Enter your mobile number or email address below and we'll send you a link to download the free Kindle App. Then you can start reading Kindle books on your smartphone, tablet, or computer - no Kindle device required.
To get the free app, enter your email address or mobile phone number.
(Not That You Asked): Rants, Exploits, and Obsessions Paperback – July 8, 2008
Frequently Bought Together
Customers Who Bought This Item Also Bought
Steve Almond is obsessed. He first offered the world a peek into his fixations in My Life in Heavy Metal, a collection of short stories throbbing with hookups, drunken kisses, failed passes, souring relationships, and, naturally, heavy metal. But Almond forever chewed the hard chocolate shell from his creamy inner obsessive with 2004's Candyfreak: A Journey through the Chocolate Underbelly of America--a sort of On the Road for the sugar set, documenting an epic journey through America's confectionary highways and backroads. Almond is back with (Not that You Asked): Rants, Exploits, and Obsessions, a collection of autobiographical pieces covering topics as diverse as Oprah Winfrey, Kurt Vonnegut, sexual failure, and the many varieties of shame. We asked Almond just what it is about obsession that drives his work, as well is its intrinsic value in all art--low and high. --Jon Foro
The Obsession Engine
Why House of Rock with Bret Michaels could be your next novel. Or not. By Steve Almond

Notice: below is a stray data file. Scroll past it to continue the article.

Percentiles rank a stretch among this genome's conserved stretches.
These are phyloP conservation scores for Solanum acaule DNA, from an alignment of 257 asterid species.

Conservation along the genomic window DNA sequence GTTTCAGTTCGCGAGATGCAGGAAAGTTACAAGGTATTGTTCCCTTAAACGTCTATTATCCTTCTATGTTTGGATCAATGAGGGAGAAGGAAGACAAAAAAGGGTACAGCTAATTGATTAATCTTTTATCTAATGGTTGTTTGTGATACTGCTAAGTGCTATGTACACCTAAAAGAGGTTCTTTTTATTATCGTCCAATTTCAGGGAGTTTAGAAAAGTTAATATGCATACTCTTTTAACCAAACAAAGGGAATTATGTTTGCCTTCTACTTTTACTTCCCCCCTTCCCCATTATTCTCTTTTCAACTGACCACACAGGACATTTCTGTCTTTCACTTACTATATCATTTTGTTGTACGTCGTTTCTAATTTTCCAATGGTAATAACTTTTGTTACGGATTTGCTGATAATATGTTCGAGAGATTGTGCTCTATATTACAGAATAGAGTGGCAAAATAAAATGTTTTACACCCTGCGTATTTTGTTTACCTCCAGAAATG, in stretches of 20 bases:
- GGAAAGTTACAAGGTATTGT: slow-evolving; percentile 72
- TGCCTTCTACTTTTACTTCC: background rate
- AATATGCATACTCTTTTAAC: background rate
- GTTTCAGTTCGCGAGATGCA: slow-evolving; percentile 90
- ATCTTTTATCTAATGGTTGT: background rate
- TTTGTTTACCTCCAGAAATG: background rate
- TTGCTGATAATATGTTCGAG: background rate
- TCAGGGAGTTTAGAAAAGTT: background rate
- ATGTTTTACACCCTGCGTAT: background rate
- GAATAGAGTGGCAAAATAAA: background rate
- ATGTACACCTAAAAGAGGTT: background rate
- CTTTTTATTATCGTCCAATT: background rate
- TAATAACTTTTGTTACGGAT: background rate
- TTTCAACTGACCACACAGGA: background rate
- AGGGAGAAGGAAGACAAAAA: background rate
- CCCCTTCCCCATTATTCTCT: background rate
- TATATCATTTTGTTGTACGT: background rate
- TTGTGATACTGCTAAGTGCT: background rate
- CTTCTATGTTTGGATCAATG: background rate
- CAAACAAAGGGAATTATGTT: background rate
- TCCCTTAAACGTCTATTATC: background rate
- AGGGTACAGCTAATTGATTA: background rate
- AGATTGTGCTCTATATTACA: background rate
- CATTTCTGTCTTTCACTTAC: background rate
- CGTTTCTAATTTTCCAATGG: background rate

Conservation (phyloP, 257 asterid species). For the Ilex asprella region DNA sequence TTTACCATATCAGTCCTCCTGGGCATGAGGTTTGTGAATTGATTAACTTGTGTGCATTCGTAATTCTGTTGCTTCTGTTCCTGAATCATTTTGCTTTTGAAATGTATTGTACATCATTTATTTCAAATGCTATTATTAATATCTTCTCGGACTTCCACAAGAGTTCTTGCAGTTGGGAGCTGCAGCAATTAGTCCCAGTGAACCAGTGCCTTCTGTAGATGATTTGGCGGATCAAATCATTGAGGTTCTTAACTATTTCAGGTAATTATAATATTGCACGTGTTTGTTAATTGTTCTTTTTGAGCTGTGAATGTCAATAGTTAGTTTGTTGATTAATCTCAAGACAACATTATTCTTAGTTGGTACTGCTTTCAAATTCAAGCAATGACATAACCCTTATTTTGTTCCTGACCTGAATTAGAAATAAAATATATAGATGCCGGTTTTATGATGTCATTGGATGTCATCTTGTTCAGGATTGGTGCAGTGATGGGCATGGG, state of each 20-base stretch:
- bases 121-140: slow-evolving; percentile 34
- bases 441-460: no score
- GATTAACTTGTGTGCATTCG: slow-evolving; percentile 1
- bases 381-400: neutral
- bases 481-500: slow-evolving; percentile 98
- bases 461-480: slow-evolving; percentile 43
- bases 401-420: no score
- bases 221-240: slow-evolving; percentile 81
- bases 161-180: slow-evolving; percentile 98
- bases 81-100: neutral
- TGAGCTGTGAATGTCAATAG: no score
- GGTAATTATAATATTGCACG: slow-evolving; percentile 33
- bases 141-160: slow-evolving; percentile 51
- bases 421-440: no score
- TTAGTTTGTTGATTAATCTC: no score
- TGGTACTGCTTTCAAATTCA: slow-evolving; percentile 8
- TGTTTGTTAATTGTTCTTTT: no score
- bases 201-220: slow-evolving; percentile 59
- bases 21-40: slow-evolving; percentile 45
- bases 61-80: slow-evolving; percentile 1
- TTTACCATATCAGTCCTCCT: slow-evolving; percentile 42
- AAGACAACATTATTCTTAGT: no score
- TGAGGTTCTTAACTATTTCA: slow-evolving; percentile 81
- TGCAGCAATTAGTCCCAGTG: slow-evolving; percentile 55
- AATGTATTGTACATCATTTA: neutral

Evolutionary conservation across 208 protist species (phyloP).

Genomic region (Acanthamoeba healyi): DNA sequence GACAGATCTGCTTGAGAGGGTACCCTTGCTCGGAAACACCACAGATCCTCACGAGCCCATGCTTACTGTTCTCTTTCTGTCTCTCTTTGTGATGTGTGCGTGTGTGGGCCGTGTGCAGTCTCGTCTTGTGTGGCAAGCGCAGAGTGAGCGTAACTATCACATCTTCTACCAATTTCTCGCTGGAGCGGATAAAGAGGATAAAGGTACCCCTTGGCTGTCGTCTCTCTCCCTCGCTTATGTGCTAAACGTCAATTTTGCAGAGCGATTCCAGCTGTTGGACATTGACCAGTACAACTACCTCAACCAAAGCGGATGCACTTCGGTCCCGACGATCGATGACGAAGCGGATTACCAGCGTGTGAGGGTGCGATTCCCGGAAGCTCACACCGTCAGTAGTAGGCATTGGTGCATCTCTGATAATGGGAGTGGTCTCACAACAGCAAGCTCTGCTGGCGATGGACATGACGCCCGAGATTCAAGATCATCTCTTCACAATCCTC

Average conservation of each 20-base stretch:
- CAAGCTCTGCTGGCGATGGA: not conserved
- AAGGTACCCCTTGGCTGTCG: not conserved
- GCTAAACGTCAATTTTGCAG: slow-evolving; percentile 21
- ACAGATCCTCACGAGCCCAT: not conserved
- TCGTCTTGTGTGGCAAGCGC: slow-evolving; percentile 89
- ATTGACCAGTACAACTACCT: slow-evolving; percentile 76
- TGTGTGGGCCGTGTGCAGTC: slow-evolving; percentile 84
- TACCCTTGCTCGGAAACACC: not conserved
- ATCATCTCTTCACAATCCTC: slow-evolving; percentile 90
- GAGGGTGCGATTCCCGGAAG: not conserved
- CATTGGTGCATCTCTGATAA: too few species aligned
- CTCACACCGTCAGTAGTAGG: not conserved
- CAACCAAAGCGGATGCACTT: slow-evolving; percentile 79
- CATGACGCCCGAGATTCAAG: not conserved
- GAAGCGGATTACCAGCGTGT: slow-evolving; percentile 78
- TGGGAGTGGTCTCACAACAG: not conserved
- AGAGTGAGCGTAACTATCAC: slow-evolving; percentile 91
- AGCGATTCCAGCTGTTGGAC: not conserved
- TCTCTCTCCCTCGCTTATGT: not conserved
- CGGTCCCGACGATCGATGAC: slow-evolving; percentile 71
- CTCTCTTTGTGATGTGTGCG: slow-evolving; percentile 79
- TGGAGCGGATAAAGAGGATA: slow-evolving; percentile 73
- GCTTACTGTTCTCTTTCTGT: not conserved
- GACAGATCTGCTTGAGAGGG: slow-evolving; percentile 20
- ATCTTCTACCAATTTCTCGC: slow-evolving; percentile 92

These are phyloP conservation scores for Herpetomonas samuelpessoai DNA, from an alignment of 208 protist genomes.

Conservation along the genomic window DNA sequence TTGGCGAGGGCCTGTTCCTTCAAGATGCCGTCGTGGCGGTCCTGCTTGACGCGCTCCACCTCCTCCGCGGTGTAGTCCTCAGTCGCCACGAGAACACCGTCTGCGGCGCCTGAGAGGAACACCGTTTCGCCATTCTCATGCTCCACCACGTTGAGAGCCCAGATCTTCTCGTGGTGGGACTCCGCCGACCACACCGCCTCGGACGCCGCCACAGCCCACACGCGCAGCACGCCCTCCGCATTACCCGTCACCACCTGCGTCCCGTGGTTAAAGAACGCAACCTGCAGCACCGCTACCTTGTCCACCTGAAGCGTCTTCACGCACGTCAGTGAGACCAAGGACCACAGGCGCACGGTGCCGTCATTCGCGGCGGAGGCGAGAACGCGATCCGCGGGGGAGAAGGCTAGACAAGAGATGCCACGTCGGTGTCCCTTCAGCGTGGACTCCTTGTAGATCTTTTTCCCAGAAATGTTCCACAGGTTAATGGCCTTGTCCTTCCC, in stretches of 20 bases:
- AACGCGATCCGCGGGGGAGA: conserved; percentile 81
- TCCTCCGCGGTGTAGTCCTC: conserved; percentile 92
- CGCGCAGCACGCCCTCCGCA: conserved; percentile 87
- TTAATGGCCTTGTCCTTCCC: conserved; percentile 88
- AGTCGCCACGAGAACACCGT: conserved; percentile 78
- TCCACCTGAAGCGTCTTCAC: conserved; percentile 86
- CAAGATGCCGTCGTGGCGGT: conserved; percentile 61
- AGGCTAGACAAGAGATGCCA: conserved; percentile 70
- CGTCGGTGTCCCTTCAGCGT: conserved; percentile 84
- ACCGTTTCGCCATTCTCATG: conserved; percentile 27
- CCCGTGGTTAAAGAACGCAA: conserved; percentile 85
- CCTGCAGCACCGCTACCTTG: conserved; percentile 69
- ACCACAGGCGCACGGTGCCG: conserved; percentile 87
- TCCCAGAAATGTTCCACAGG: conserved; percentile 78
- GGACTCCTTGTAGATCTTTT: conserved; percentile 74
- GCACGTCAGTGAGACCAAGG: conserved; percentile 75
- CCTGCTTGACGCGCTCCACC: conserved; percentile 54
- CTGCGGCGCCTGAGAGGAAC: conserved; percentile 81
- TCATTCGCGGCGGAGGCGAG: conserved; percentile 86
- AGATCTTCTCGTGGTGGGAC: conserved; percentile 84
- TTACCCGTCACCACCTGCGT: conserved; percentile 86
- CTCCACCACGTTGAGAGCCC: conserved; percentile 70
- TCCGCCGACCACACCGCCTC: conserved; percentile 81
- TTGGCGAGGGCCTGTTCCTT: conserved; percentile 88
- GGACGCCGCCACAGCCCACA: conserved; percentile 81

A close friend of mine who may or may not be my wife recently fell in love with the VH-1 reality series House of Rock. For those of you who are not hip to its charms, HoR stars Bret Michaels, the former lead singer of Poison, and a gaggle of women vying to become his soul mate. I hope you will not be shocked to learn that several of these potential soul mates are strippers. Nor do all of them appear to be virgins. My friend insists that her interest in the program is purely anthropological. But I happen to know that she spent a good portion of her adolescence listening to Eighties hair metal bands and dreaming about bedding dudes like Bret Michaels and even working, briefly, as a waitress in a topless bar. She comes by her obsession naturally, is my point. The longer I read and write, the more I come to view obsession as the essential engine of literature. I am not suggesting that my wife, er, friend should write a novel about House of Rock. (The series is, by her own description, a kind of pulp novel already--histrionic, predictable, crushingly squalid.) What Im suggesting is that her allegiance to the program identifies essential fears and desires within her, ones which embarrass her quite robustly and therefore belong in the novel she hopes to write. To take this a step further: Im not interested in writing that isnt obsessive. Who is? Were all drama queens in the end. We all come to stories with two basic questions: Who do I care about? And What do they care about? As long as our hero, or heroine, cares deeply about something (i.e. is obsessed), and as long as theyre willing to tell us their own twisted version of the truth, well come along for the ride. Dont believe me? Let me call to the stand my star witness, Humbert Humbert. Read more...